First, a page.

5 Money Management Tips You Must Start Now

Man budgeting

You’ve heard the saying, “Life comes at you fast.” Perhaps nowhere is this more true than with your finances post-graduation.

Regardless of whether you worked through college, you likely took out student loans to cover at least a fair amount of your expenses … and now they’re due.

For most of us, the first few years following school are, well, a little tough financially — making smart money management a must. Here are five tips to get you on the path to financial freedom.

1. Set a Budget

If there’s one mistake most of us have made at some point, it’s not setting a budget. Maybe you watch your bank account like a hawk. While that’s a good practice to get in the habit of, it does little to give you true perspective on what you are spending vs. have to spend.

Fortunately, budgeting is a lot easier than a lot of people act like it is. Maybe it’s just because people don’t like to think about money. To determine your budget, total the money you have coming in each month after taxes, then subtract all of your set monthly expenses. These could include:

  • A car payment
  • Rent or mortgage payment
  • Utilities bills (water, electricity, trash, internet)
  • Student loan payments
  • Credit card bills (assuming you have credit debt, in which case you should be paying more than the monthly minimum)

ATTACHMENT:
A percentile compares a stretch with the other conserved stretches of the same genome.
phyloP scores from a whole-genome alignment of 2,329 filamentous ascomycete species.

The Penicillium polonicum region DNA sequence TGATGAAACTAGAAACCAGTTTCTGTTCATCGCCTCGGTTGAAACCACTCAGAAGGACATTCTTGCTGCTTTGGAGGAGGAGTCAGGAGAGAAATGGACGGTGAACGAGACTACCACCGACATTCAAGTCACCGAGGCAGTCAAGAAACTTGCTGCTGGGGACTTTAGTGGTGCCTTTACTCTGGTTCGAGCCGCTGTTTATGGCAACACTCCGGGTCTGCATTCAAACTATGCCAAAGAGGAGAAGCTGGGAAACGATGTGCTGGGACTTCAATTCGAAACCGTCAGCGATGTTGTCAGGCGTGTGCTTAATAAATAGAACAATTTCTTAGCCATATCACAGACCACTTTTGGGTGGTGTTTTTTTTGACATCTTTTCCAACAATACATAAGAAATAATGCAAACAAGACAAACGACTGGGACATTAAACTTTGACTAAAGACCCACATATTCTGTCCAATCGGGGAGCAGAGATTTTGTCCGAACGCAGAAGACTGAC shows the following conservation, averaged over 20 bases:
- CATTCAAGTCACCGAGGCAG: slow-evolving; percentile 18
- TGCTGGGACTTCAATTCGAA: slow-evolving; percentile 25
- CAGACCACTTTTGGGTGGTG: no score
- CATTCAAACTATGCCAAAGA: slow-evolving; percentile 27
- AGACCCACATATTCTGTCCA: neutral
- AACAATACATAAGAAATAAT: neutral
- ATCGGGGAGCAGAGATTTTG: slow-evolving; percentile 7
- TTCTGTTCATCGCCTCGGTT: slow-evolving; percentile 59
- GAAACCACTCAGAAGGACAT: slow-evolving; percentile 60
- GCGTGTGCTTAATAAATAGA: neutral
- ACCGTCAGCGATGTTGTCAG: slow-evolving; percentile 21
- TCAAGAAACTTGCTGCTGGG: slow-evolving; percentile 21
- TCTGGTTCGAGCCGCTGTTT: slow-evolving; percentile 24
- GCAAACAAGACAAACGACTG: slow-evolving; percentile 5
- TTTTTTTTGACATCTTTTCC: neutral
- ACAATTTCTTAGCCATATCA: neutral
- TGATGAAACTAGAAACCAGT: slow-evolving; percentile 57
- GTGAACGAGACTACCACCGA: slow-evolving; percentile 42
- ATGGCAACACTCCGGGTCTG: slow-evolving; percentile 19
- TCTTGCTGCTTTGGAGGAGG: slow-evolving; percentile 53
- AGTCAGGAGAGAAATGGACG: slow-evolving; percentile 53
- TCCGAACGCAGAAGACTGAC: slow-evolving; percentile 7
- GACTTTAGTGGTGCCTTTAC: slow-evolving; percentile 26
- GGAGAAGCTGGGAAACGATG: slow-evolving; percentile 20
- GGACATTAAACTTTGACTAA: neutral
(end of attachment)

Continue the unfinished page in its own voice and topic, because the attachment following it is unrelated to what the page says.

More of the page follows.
• Monthly subscriptions (newspapers and magazines, streaming services)
  • Any other monthly expenses (for example, parking)
  • How much you are setting aside as savings (more on this in a bit)

Now that you have this number, you should have a clearer understanding of how much you have left for everything else, including groceries, entertainment, lunches or dinners out with coworkers or friends, and so on.

2. Curb Your Spending

It’s tempting to write off that cup of coffee on the way to work, or the lunch with coworkers, but those small purchases add up a lot quicker than you might realize.

Let’s take a closer look at that morning cup of coffee as a prime example.

Four dollars might not seem like much, but multiply it by 20 weekdays and now you’re spending $80 a month ($960 a year). That’s assuming you don’t go back for another.

By brewing your own coffee, you’ll not only save money, you’ll have a lot more coffee should you want a second, third or fourth cup (we’re not judging).

Now consider lunch with your coworkers. When you’re starting out your career, that lunch invite can be hard to resist (assuming we’re not living in a pandemic).

However, those lunches can quickly break the bank. Let’s say you go out to lunch three days a week at $10 a week. That’s another $120 a month (and $1,440 a year!).

By packing a lunch and committing to only go out for lunch even once a week (if not once every other), you will save considerably.

The same goes for a variety of purchases. And because you set a budget, you should have a better idea of how much you have to spend.

3. Look for Opportunities to Save

Ok, so coupons may not be cool, but you can save a lot of money by being a savvy shopper. But it’s no longer just clipping coupons. Now, many grocery chains have apps that allow you to download coupons directly to your shopping rewards card, making it even easier to save. And just as every purchase adds up, so does every penny saved.